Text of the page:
Everything you need to know to get your child a passport

Posted by Alina on Friday Feb 21, 2014 Under useful tips

Getting a passport for a child before you actually need it can eliminate much of the stress of going through the application process and paying expediting fees. There are plenty of other things to worry about when traveling with young children. A tip for taking a proper passport photo of an infant too young to sit in front of a white back ground is to lay them on a white sheet, snap a photo. I used one of the many passport photo apps on the iPhone, and the pictures were accepted without any issue.

What you should know:

– Every child traveling out of the country needs to have a passport.

– A child’s passport is valid for 5 years.

– Applications for minors, under 16 year of age, must be submitted in person. Both parents/ guardians must appear with the minor, or if only one can make it, he/ she must bring a notarized consent form (DS-3053) from the other parent. For single parent/ guardian situations you can get more information here.

What you need to apply for a child’s passport:

  1. Evidence of U.S. Citizenship
  2. Photo Identification
  3. Parental Consent
  4. Passport Photo
  5. Application Forms
  6. Passport Fees

How much does it cost?

The simplest option, currently, is $105. There is an $80 Passport Book Fee, and a $25 Execution Fee.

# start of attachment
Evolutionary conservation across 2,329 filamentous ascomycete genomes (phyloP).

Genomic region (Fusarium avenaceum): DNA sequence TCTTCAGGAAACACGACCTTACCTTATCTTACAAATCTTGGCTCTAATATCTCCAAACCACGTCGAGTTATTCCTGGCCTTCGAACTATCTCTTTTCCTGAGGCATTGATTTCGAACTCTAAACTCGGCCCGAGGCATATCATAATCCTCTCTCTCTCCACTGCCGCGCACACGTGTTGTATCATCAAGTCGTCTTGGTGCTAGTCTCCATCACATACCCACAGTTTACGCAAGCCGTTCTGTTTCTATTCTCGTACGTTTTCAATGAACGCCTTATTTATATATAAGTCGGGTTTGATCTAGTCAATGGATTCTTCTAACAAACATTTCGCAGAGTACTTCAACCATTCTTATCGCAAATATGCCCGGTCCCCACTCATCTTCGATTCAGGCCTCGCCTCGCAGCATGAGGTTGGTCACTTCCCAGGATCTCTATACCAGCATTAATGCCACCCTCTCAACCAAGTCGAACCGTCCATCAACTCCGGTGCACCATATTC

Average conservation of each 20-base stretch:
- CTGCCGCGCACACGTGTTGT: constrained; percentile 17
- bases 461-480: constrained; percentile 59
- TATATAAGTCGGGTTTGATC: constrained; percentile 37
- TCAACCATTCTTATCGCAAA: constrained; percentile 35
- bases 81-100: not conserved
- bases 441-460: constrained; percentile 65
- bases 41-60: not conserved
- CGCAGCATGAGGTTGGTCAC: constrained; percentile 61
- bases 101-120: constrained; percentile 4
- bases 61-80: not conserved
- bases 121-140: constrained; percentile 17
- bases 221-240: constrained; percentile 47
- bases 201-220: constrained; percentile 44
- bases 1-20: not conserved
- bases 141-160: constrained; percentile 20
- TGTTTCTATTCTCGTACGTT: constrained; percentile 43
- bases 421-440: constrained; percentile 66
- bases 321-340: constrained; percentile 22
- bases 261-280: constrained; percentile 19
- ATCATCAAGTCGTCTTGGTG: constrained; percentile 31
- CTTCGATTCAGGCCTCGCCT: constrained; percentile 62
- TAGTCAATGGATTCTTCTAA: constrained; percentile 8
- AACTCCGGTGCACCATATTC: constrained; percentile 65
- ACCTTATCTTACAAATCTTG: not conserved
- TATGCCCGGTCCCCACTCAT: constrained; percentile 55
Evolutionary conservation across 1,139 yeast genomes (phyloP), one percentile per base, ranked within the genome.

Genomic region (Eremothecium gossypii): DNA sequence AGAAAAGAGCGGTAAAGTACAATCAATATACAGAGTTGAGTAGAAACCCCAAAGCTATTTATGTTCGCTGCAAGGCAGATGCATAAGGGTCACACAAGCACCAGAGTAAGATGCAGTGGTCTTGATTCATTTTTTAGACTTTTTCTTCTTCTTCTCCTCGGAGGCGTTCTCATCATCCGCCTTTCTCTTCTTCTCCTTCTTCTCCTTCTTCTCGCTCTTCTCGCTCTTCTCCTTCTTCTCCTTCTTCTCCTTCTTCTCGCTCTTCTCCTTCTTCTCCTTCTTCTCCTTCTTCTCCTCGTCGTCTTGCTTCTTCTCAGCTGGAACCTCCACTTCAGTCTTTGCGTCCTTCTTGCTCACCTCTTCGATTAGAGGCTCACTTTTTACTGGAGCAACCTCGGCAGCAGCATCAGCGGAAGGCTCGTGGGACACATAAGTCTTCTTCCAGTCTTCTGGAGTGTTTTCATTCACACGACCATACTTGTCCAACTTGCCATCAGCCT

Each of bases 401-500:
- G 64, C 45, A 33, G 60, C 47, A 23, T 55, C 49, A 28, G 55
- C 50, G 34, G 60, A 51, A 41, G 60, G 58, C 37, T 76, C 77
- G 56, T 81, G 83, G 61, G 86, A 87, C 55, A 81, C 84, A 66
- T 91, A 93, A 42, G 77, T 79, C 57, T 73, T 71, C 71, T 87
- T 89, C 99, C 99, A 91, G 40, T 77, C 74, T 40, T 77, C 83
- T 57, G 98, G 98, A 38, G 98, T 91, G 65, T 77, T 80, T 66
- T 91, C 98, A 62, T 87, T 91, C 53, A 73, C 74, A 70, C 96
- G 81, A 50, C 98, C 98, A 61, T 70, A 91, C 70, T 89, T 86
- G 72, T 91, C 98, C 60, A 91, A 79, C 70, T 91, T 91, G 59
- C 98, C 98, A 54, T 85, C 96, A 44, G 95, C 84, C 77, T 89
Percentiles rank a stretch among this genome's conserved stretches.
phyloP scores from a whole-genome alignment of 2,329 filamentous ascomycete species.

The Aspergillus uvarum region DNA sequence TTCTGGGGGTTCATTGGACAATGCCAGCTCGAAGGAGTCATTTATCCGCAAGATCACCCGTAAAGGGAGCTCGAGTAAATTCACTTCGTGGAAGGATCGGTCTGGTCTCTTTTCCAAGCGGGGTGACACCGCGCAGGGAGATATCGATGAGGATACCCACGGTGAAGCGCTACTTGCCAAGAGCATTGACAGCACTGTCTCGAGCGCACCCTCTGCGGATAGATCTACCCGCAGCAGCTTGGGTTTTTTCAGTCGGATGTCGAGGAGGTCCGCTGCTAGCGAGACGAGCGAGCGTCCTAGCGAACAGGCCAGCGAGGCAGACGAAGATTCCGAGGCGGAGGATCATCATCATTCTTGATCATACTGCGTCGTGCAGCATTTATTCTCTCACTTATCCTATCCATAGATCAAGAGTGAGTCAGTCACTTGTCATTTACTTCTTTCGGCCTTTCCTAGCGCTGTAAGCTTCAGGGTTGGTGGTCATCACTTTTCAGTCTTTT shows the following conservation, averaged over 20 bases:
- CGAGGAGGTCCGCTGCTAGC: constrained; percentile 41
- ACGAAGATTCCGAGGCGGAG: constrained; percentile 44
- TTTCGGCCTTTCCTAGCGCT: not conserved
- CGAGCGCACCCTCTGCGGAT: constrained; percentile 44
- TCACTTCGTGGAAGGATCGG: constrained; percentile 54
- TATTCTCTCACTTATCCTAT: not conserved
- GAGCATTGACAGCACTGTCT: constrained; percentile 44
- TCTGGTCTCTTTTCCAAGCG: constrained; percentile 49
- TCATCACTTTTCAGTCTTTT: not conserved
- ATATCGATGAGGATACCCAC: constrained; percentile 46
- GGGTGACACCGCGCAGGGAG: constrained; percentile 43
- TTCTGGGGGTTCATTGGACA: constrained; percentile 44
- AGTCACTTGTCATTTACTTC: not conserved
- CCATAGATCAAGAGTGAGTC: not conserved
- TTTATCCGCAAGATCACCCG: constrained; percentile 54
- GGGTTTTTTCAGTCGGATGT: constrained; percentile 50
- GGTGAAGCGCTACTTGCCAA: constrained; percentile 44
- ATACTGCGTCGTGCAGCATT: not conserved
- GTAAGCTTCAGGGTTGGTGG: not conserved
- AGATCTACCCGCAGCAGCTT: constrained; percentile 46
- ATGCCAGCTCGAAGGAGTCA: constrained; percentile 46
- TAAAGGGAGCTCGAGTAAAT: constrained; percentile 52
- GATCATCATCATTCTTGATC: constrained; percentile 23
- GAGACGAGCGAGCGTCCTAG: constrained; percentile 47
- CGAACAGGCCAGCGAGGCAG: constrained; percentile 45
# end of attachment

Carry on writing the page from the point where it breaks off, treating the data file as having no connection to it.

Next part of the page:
Of course various other fees may be paid for expedited processing, shipping, extra pages and more.

For more in depth information and to download needed passport forms (which may be filled out online and then printed), please go straight to the source.

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100th day of Kindergarten

Posted by Alina on Monday Feb 17, 2014 Under projects/ activities

My son’s class was celebrating 100th day of school and the assignment was to put together 100 of anything in some fun way. We decided to take photographs of 100 books that he has read, and arrange them on a poster board. Henry laid out the books, I shot the pictures with my phone, uploaded to a local pharmacy photo printer, and an hour later we had the pics. Henry cut out a picture of each book, with a little assistance, and then he played with various arrangements. He found his favorite ¬†and got busy gluing. He was mighty proud upon completion of this project and loved talking about it at school.

100 books

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